TEPCO supports this contention with finding progressively greater outside-in contamination of the filter cascade of Unit 4's SGTS.

Had the shared exhaust stacks been tall enough to passively generate sufficient draft, the hydrogen explosions may have been prevented, particularly the one at Unit 4. Therefore, it is prudent to ensure that all nuclear power stations are outfitted with exhaust stacks tall enough to provide sufficient draft when all power fails.

Tomorrow, Nov. 21, 2013, the US Senate Committee on Environment and Public Works and the Subcommittee on Clean Air and Nuclear Safety will hold a joint hearing on the "NRC's Implementation of the Fukushima Near-Term Task Force Recommendations and other Actions to Enhance and Maintain Nuclear Safety."

Hopefully, the NRC has incorporated sufficient exhaust stack elevation into its recommendations for US reactor operators.

  • Row TH (1973) Radioactive waste systems and radioactive effluents. Georgia Institute of Technology Short Course.
Acknowledgement provided the information for this post.


Anonymous said...

Higher stack wouldn't help here. A shorter, wider stack would have actually been better. (Though worse for the workers on site.)

It's venting light gasses from a pressurised container, with no natural draught required or used at all. (There is no convection, nor intake of fresh air at the base of the stack.)

Anonymous said...

Hydrogen does not generate a big draft in a stack like thermal convection because of its high diffusion speed. This results in hydrogen outflow not causing a significant lower pressure that could accelerate venting.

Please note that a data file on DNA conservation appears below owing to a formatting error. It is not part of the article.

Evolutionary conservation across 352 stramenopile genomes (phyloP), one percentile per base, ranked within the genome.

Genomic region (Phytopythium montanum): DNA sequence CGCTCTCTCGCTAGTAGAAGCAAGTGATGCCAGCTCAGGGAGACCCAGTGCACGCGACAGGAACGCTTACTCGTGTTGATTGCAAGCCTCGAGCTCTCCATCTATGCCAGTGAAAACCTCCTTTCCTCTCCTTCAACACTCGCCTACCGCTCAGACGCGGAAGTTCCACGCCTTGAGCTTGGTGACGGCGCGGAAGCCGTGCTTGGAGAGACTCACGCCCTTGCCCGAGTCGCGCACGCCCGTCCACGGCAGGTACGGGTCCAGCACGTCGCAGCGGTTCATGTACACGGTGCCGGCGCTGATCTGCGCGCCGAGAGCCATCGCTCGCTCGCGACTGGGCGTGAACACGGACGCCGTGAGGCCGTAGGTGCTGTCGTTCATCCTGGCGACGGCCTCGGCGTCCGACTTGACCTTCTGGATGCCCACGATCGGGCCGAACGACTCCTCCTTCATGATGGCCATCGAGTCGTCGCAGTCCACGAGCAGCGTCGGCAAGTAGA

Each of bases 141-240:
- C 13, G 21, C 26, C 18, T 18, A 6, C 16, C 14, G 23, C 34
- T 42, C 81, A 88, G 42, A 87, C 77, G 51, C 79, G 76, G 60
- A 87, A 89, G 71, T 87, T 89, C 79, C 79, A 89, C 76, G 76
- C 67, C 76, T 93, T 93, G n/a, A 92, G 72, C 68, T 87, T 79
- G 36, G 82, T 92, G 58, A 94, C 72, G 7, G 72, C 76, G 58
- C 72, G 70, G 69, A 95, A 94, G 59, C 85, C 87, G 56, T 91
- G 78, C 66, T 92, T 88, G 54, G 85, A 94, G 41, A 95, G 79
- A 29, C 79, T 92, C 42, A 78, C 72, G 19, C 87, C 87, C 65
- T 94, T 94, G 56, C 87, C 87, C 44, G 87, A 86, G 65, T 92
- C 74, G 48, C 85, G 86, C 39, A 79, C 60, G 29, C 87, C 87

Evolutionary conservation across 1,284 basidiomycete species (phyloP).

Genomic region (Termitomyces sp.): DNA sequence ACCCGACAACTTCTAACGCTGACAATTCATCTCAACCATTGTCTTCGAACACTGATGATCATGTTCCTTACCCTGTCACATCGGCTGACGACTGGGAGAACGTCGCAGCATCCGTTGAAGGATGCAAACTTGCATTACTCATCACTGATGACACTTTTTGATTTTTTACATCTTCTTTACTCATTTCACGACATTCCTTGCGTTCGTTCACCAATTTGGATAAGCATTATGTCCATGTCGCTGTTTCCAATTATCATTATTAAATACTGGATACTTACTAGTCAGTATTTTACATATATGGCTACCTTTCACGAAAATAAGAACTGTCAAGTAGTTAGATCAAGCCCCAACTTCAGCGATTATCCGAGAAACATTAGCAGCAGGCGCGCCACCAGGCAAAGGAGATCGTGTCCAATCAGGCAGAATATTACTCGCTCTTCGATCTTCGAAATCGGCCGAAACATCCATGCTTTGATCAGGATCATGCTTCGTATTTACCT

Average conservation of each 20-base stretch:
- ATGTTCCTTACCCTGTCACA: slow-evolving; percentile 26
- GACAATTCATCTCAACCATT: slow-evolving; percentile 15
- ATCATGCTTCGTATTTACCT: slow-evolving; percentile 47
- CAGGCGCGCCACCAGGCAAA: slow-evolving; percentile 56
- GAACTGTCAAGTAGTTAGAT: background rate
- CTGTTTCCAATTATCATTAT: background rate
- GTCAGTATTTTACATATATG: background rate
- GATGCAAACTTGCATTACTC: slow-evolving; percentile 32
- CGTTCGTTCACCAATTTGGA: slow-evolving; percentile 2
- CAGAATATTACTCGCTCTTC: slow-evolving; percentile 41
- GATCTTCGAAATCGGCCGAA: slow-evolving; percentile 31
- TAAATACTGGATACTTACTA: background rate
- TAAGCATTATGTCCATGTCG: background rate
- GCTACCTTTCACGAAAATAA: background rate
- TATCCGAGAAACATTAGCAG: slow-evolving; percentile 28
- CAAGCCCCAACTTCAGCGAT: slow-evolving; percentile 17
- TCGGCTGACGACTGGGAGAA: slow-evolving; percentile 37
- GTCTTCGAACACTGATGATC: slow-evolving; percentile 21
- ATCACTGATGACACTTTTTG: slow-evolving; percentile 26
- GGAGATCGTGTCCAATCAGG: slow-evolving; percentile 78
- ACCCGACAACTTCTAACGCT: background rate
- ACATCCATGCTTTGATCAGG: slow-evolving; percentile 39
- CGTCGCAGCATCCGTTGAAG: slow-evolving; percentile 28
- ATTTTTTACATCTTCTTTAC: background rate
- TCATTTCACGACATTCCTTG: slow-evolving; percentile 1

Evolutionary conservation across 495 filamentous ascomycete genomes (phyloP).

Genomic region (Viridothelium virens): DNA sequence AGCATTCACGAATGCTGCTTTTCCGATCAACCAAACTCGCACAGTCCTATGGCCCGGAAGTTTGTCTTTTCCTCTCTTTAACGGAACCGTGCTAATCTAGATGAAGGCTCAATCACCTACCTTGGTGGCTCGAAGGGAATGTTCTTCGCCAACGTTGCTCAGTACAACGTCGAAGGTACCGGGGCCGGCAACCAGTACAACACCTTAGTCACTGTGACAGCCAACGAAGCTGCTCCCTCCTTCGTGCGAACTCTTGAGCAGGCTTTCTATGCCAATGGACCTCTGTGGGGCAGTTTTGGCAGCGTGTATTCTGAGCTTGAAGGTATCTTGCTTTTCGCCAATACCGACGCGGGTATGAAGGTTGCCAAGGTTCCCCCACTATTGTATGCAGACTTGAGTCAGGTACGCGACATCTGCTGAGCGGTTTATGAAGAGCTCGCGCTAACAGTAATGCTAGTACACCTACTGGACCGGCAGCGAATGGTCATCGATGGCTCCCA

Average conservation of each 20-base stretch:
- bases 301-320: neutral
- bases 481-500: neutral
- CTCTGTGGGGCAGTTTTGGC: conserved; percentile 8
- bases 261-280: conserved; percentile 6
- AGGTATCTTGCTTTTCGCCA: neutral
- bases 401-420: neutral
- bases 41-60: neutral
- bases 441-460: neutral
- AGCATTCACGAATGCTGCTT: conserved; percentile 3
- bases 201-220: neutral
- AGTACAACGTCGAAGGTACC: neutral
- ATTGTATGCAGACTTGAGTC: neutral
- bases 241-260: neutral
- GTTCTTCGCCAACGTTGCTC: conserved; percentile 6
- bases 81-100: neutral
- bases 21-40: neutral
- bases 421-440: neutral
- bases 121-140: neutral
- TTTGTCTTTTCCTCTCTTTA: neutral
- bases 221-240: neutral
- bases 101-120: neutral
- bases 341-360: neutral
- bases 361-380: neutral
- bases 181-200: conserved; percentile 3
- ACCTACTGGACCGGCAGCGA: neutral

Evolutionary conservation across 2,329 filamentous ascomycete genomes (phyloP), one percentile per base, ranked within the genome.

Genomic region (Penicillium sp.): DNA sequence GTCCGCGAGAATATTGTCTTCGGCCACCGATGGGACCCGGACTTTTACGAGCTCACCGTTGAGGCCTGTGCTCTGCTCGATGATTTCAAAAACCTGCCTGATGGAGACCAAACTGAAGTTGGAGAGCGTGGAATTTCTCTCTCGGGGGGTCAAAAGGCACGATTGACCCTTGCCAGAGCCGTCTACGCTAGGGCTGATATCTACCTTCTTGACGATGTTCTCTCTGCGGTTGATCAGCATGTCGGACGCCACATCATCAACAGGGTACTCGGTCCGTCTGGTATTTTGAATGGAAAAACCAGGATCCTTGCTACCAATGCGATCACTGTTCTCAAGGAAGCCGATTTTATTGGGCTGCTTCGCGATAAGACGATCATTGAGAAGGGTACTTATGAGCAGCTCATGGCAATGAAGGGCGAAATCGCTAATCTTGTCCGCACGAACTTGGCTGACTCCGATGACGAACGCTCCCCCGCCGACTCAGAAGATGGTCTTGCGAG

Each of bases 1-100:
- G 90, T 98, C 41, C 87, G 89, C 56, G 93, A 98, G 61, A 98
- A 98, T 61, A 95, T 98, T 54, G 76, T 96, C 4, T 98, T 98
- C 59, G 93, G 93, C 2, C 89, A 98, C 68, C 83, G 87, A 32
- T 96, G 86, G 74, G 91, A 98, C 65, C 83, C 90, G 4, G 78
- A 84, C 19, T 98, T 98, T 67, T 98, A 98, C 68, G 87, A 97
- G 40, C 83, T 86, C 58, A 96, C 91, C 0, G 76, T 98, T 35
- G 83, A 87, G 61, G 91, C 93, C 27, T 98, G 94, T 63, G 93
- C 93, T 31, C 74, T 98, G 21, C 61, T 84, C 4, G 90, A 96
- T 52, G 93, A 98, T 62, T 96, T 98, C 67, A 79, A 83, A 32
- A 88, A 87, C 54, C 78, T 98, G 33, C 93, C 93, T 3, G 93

So, the thoughput is mainly driven by diffusion, that is a function of the cross-section. Hence the only thing that helps is increasing the smallest cross-section of the whole system. If that is the stack is not clear. Could also be some other tubing or even the filters...

Peter Melzer said...

Thanks for your insightful comments. My hypothesis was that an improved draft in the tall stacks might passively increase the volume of air pulled through the reactor buildings’ HVAC systems up to the level otherwise maintained with power-driven fans and blowers, enhancing the rate of hydrogen diffusion and elimination from the buildings.

Anonymous said...

I agree Peter. A higher air change rate for the whole building driven by natural convection would in deed help. Not because hydrogen is transported quicker but because the hydrogen-air mixture would be kept at a better - ideally non-inflammable - ratio.

I think for the technical aspects a look to the old Zeppelin airships might be helpful. They also used internal stacks in the gas management system to prevent inflammable gas mixtures. The technology was already quite advanced in those old days. However there were still actidents (most famous: the Hindenburg) that showed that even these well designed venting systems could fail.

The underlying issue is that however you design a gas management system - as long as you keep potentially inflammable gas mixtures within a closed room for a while there is the risk of a katastrophic event.

Peter Melzer said...

Too true and Count Zeppelin was aware of the potential risk. My father told me the Count had originally used helium in his dirigibles. However, because the allies had imposed an embargo on helium after WWI, he resorted to hydrogen instead with the known catastrophic consequences. My father concluded had it not been for the Kaiser's war, we might be traveling in dirigibles across the Atlantic today, :).